Excel chart of Top / Bottom “N” values using RANK() function and Form controls

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Ever fancied that you have large set of data and from it you can have a chart of top or bottom N values and better yet you have the ability to switch between chart of top N and bottom N values as easy as flicking the switch on/off?

Well this is what we are about to do today. This is one MUST know thing for those who want to make Excel dashboards as decision makers love to know the best and worst performing elements in specific KPI. Following is what we will get by the end of this tutorial:

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Excel RANK() function – Intro

Sooner or later if you are into Excel dashboards this function will be your back pocket accessory. Lets understand what this function does:

RANK(number,ref,[order])

number: the number which you want to compare with others in the list or array to get ranked

ref: in simple words address to collection of numbers in a data set. This will definitely be a range.

order: an optional argument. This ranks the number in ascending or descending manner with respect to list. It can be zero 0 or one 1. By default it is 0.

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Setting up the Data

Step 1: Get the required data. In my case it is simple sales data of 12 months from January till December.

Step 2: In column C give a heading Rank or any other appropriate heading for understanding purposes. I gave Rank.

Step 3: As I have data starting in row 2 and also my rank column is also starting from same row, things are easy for me. Put the following formula in cell C2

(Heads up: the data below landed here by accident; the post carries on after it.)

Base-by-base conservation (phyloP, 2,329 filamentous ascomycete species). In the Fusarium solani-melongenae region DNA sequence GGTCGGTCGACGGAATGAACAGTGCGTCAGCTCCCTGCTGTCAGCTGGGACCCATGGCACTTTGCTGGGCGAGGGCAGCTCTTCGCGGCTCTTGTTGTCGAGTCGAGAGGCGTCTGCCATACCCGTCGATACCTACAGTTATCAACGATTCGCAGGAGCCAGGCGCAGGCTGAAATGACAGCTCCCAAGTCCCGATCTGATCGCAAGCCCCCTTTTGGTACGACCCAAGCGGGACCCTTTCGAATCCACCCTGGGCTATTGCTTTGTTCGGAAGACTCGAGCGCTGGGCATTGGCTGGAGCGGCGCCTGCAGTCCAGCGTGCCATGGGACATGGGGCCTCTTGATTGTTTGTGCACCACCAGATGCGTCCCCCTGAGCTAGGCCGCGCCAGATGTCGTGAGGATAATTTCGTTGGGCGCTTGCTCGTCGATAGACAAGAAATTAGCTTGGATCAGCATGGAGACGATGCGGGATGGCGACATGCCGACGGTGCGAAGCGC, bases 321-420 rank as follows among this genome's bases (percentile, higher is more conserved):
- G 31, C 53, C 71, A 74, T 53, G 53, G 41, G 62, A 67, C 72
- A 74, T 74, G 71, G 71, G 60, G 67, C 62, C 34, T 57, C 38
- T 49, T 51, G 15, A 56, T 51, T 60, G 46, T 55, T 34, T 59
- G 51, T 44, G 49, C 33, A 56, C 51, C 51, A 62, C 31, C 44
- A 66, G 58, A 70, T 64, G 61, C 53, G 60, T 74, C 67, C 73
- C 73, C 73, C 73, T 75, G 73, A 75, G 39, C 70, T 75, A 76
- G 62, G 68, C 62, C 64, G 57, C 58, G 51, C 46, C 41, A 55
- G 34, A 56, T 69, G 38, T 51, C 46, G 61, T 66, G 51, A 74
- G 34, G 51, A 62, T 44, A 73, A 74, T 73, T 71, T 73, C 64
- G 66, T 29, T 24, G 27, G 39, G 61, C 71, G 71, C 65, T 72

=RANK(B2,$B$2:$B$13)

This formula is checking the value in cell B2 against other numbers in range B2 to B13 and according ranking them.

Double click the fill handle and it will populate the cells with ranks for each number in the sales column. As we have not mentioned the order argument, Excel will take it as Zero giving the lowest number to the highest value. In our case highest value is 1914696 therefore rank of 1 is given to this number.

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Step 4: Go to cell F1 and make a heading N Rank.

Step 5: Put 1 in cell F2, 2 in F3, 3 in F4, 4 in F5 and 5 in F6. 5 because we need top 5 or Bottom 5 from the sales data. If we want less or more we can adjust it here.

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Step 6: Now we need sales value and corresponding month for each of the rank from 1 through 5. To get this we can use combo of INDEX and MATCH functions. Go to cell E2 and put this formula:

=INDEX($A$2:$B$13,MATCH(F2,$C$2:$C$13,0),2)